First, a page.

By Liz Nicholls, .ca
How do you get to Wunderland? A spot quiz.
No, fellow travellers, not by LRT (get real). Not by sneaking through the stage door at the Varscona, or clicking your heels in the gazebo in the park next to Walterdale. Not by holding your breath till you see purple spots or dancing donairs.
Contrary to literary tradition Wunderland isn’t down, it’s up. Up the stairs in the brick building in Strathcona across from Meat and The Next Act, a few doors south of Pip. That’s the stronghold of the Spotlight Cabaret, an elegantly chandelier-ed second-floor niche where they create kooky, high-speed original song-and-dance-and- comedy entertainments — and serve whimsically themed cocktails, and fancy and delicious four-course dinners, with options that include beef, chicken, fish, vegetarian, and vegan choices.
And, judging by the Spotlight’s latest, Alison Wunderland, it’s where, under musical director Simon Abbott, four performers mine — exuberantly — a wide swath of pop music, from the Rolling Stones to Fleetwood Mac, Grace Slick to Rihanna (“We have a strict no-Enya and no-Seal policy,” we’re told). And the impeccable sound is the work of sound/lighting designer Aaron Macri.
It’s also where beaming Spotlight co-proprietors Aimée Beaudoin and Jeff Halaby along with their cast-mates Jamie Hudson and Tyler Pinset never stop dipping into a giant tickle trunk of unlikely props and preposterous wigs and costume pieces. And where, in John Hudson’s production, you don’t have to hold your breath to bring on the mesmerizing vision of a couple of agile meat wraps, with all the trimmings including foil cummerbunds, get down, and argue about hot sauce vs tzatziki. It just happens, and then the donairs dance away. Curiouser and curiouser.
Sulky crustaceans and beaming whales with dance moves weren’t, as I recall, available on Alice’s meet-and-greet down the rabbit hole in the original. Lewis Carroll was stingy that way. But that was then and this is now. The Caterpillar (Pinset) with his hookah is draped over the bar getting high. And the Cat is so Cheshire he shimmies from a puppet (designed by Terri Grant) into a hologram (designed by Macri), who grooves to Dreams.
Anyhow, in Alison Wunderland, which opens to Israel Kamakawiwo’ole’s Somewhere Over The Rainbow/ Wonderful World ukulele medley, our heroine (Hudson) is a 16-year-old in the classic blue frock whose career aspiration is to be an influencer. To this end, she spends all her time in her room “telegraphing” her friends, accumulating likes and trying to grow her following. Her parents aren’t thrilled.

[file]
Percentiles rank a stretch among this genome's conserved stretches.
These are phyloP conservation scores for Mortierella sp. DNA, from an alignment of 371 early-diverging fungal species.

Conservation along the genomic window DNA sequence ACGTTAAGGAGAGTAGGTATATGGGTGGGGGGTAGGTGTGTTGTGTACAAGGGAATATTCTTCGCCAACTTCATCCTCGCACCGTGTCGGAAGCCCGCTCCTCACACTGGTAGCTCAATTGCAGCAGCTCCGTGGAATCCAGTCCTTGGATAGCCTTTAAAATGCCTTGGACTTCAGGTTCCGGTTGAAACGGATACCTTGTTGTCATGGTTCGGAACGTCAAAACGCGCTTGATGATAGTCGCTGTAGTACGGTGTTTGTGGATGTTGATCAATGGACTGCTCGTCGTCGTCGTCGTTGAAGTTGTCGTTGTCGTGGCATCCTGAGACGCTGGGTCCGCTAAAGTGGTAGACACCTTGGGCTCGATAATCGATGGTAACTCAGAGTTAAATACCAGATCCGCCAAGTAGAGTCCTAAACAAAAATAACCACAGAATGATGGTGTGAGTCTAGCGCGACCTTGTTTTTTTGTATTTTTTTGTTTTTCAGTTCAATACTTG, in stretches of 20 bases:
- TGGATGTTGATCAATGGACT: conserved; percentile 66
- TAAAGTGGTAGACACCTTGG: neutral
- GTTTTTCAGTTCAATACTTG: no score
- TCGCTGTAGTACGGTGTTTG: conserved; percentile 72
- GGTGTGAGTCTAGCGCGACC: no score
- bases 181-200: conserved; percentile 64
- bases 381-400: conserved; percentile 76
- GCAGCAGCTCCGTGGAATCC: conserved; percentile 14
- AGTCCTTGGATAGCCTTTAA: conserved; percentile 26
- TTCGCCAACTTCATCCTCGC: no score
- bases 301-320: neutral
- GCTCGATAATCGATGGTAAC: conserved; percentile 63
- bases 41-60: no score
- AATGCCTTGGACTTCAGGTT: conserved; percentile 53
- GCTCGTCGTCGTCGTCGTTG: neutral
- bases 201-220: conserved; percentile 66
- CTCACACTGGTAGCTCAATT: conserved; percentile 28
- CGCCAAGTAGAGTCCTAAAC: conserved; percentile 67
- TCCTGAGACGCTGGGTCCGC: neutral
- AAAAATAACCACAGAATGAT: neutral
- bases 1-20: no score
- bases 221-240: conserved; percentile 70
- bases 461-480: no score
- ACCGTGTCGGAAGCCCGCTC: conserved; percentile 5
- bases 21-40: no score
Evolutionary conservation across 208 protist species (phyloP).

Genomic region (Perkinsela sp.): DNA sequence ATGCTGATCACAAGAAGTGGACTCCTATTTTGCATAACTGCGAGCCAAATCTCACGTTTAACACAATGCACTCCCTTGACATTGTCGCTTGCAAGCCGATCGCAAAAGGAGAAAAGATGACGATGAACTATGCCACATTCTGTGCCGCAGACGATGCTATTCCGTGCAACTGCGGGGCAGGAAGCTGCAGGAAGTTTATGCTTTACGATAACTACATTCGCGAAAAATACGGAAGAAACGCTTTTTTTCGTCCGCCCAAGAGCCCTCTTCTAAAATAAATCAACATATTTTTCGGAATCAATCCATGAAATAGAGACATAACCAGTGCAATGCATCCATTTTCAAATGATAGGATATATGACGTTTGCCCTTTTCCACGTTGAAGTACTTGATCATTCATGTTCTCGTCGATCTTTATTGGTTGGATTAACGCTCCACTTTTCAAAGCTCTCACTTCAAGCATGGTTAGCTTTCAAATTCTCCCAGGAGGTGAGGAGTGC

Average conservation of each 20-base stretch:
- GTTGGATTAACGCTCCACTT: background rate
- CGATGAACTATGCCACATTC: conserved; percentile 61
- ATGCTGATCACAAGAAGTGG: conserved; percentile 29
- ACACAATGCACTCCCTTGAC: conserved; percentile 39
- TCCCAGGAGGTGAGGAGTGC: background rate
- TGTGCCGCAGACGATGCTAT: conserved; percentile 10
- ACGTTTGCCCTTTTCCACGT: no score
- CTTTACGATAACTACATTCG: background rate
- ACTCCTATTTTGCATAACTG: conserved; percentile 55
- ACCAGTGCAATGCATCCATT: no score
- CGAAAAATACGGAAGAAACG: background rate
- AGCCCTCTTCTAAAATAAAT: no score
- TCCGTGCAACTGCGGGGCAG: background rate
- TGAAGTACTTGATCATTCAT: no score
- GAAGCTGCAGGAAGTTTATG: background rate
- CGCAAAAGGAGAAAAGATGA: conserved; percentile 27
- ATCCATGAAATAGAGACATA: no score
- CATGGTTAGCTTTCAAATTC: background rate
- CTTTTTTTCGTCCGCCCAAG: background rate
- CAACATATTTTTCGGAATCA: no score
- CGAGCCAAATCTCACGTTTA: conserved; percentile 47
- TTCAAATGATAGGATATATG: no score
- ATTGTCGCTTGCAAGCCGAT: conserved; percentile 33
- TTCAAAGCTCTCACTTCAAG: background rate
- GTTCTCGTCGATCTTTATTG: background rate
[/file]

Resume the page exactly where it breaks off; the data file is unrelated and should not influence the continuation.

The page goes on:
That business with the hyperactive White Rabbit (Pinset) — sorry, the Whyte Rabbit, “with a y, bitch, like the Avenue.” — always running late, is a life-changer. And Alison’s world goes even more topsy-turvy when she hits the “eat me/ drink me” table. Oh yeah, that was our table, too, where the pre-show soup and salad turned into the main course chicken and the sesame ginger tofu at intermission, both excellent.
Act II is devoted to an imminent encounter with “you know who,” the dread Queen of Hearts (Beaudoin), whose go-to greeting of “off with her head!” has left people a little leery. The Whyte Rabbit and Alice are late (parking problems, wouldn’t you know, and getting lost because of all the bike lanes).
But I must leave off; this, my friends, is the plot. And it would be the height of lunacy to explain that in detail. Except to say that the creators have a go at putting the boot into this ridiculously imperious un-democratic queen — with her terrible ideas about grabbing everyone’s pension money and ruining the environment — and her sycophant sidekick (Halaby). Both are very funny. Ring any bells, Albertans?
Anyhow, plucky Alison isn’t daunted. The phrase “selfish brutality” springs to her lips, and the Wednesday night audience cheered. Can the world be changed, filled with (“con-scent-ual”) flowers and democratic good will? Yes, yes, possibly, why not, my friends. “But the North Side will still be shitty.”
The quartet of performers are strong singers and selfless dancers in a small space, choreographed by Mhairi Berg. And they throw themselves into a musical comedy that plays with as well as for the audience, a sort of custom-made house party. Beaudoin and Halaby are relaxed comedians and improvisers, and droll hosts, amused by their guests. At the outset they take the time to find out birthdays, jobs, anniversaries, break-up parties and divorce celebrations among us. And quick on their feet, they extrapolate, and thread the evening’s entertainment with references to what they’ve learned. It’s a playful kind of audience participation, light of touch, unthreatening, and fun.
What, after all, could be kookier than reality? That’s the wonder of Wunderland. It will, I feel sure, be the only time the Canadian Tire in Leduc claims a place in a cabaret.
Theatre: Spotlight Cabaret, 8217 104 St.
Written by: Aimée Beaudoin and Jeff Halaby
Directed by: John Hudson
Musical direction: Simon Abbott
Starring: Aimée Beaudoin, Jeff Halaby, Jamie Hudson, Tyler Pinset
Running: through Jan. 21, Wednesdays through Sundays